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Watching the U.S. presidential candidates debate isn’t just about hearing their respective messages. It’s a chance to compare their policy positions, but it’s also an opportunity to see how they communicate, carry themselves, and interact with one another.

Consciously or otherwise, we make assessments about the candidates based on their body language, expressions, tone of voice, and hand gestures. Watching last months’s Democratic presidential debate in Charleston, I was struck by the differences Hillary Clinton and Bernie Sanders showed when it came to the latter.

Sanders energetically moved his hands up, down, and side to side almost constantly. Clinton, on the other hand, used gestures far more sparingly and was careful to connect them to what she was saying. There’s no fundamentally right or wrong approach to gesturing while you speak, but it’s important to know what your hands might be saying to your audience while you’re busy talking.


When you gesture, you’re choosing what you want your audience to pay most attention to—you or your message.

Think about the last time you were on a treadmill. Set it to slow, and you take a relaxed stroll. Increase the speed, and you’ll break into a run, leaving you feeling exhilarated and intense. Likewise, your gestures can help you control the energy level of your talk. If you’re at a nine or 10, you’ll probably project determination, power, and intensity. If you’re at a two or a three, composure, balance, precision. By modulating your hand gestures according to your energy level, you’ll be able to control the mood and demeanor you convey to your audience.


When you take a picture for Snapchat or Instagram, you need to decide what to focus on. Likewise, when you gesture, you’re choosing what you want your audience to pay most attention to—you or your message. If you want to put the focus mainly on yourself, gesture rhythmically. When you move your hands up, down, and around in no particular pattern, you’re just creating the impression of motion so your audience is more likely to direct its attention at you, regardless of what you’re actually saying.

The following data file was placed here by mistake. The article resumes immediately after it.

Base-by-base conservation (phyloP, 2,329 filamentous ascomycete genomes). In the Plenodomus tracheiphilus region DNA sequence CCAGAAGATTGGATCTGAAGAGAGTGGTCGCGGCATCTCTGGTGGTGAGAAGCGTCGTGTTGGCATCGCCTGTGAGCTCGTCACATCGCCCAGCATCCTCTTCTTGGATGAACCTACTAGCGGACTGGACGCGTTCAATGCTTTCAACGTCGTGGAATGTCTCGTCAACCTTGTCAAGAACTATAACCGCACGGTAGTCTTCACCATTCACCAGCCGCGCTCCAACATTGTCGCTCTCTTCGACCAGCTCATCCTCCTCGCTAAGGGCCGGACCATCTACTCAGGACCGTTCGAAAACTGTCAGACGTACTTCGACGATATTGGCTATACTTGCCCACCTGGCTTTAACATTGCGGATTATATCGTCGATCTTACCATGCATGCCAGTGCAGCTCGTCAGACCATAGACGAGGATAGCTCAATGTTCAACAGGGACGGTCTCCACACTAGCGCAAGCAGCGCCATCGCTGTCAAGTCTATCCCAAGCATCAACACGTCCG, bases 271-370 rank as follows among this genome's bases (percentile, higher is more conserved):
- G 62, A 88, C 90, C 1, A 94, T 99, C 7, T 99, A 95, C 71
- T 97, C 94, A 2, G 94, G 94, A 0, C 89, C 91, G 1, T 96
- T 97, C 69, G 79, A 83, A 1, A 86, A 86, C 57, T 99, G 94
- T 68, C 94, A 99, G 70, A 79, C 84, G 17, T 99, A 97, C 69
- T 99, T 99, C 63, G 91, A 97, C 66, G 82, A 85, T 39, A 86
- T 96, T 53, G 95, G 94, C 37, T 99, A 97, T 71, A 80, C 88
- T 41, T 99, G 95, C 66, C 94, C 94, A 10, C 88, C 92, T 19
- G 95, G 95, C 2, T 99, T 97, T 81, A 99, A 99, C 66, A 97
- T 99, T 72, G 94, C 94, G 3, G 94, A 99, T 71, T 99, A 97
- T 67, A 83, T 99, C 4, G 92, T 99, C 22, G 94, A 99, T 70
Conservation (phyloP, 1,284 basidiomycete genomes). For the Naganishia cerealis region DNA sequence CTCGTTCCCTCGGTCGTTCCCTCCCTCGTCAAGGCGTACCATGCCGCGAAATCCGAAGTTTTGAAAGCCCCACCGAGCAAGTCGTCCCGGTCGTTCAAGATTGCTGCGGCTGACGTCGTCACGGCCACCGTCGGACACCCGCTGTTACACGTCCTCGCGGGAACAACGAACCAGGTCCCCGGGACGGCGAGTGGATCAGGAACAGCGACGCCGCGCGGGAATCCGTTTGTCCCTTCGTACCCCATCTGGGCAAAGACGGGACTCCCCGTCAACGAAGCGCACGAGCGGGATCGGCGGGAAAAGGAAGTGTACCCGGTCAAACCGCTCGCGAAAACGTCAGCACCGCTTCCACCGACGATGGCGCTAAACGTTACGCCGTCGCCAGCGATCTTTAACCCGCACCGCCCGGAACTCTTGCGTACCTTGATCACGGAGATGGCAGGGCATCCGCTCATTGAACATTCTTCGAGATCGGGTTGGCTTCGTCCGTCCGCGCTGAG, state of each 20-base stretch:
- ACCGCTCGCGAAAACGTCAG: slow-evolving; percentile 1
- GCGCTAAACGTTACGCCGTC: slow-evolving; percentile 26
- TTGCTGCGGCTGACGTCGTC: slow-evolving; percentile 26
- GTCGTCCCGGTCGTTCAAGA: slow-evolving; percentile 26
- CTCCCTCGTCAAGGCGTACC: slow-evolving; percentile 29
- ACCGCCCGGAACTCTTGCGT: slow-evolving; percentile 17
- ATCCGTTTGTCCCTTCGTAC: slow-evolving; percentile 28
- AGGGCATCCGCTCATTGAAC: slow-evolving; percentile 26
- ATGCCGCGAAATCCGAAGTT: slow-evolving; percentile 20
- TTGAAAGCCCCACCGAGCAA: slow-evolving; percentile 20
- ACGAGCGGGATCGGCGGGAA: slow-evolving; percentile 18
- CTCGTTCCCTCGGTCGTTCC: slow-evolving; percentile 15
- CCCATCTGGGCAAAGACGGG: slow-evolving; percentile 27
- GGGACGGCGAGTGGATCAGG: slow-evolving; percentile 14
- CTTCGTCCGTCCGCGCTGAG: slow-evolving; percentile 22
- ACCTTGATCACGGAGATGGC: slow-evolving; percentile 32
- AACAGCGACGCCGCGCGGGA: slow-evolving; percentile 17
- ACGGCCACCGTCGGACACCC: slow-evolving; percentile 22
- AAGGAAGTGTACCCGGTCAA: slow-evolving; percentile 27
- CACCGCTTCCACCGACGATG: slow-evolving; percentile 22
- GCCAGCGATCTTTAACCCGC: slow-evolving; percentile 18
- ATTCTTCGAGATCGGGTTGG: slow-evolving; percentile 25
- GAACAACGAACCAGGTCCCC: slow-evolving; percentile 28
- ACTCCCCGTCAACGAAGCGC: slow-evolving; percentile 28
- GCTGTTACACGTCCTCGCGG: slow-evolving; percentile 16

If you want to push the content of your message to the fore, though, you need to gesture more deliberately. You can use your hands to create an image of the concept you’re explaining. For example, if you were talking about “achieving more,” you might raise your hand with your palm facing down, creating an image of a baseline moving upward. Directing your audience’s focus onto your message can make your talk more vivid and precise.


One of the most fundamental decisions we make when we see someone speak—whether they’re a politician, a boss, or a friend—is, “Do I trust you?” As kids, many of us played games like “truth or dare” to learn how to detect signals that reveal whether a person is lying or telling the truth.

I’ve worked with leaders who need help inspiring trust, and one of the most common problems I’ve observed is that their gesture timing is out of sync. Think about how irritated you get when you’re watching a TV show and the audio is just slightly behind the video. It drives you crazy! When I was at the Film Board of Canada, we were asked to talk out loud while listening to ourselves through headphones with a tenth of a second lag. Within a minute, everyone’s speaking was completely garbled.

One of the most fundamental decisions we make when we see someone speak . . . is, “Do I trust you?”

Hand gestures can sometimes lag behind or rush ahead of your words. When you speak spontaneously, it’s likely that your gestures will slightly precede your words, because those gestures are connected to your thoughts (and we think considerably faster than we speak). Since that’s natural, your listeners will perceive those gestures for what they are—spontaneous and therefore authentic representations of your train of thought.

Things get tricky when you have a prepared message that you need to convey in real time. In those situations, even if you’re speaking without notes, your gestures can sometimes show up late and look too deliberate. Your audience notices that lag and can interpret it mistrustfully.

In her latest book, Presence, Harvard social psychologist Amy Cuddy argues that this is a product of self-deception—not really believing what you’re saying. “And this self-deception is, it turns out, observable to others as our confidence wanes and our verbal and nonverbal behaviors become dissonant,” she writes. “It’s not that people are thinking, ‘He’s a liar.’ It’s that people are thinking, ‘Something feels off. I can’t completely invest my confidence in this person.’”

In the months ahead, there will only be more opportunities to size up the presidential contenders. So keep an eye on their gestures and what they’re telling you, then think about your own: What are your hand gestures telling your audience when you speak? The more conscious you train yourself to become of that, the more power and precision you’ll be able to inject into your talk. And in the meantime—whatever you do—don’t just leave your hands hanging limply at your sides.

ABOUT THE AUTHOR: Anett Grant is the CEO of Executive Speaking, Inc. and the author of multiple e-books on speaking.

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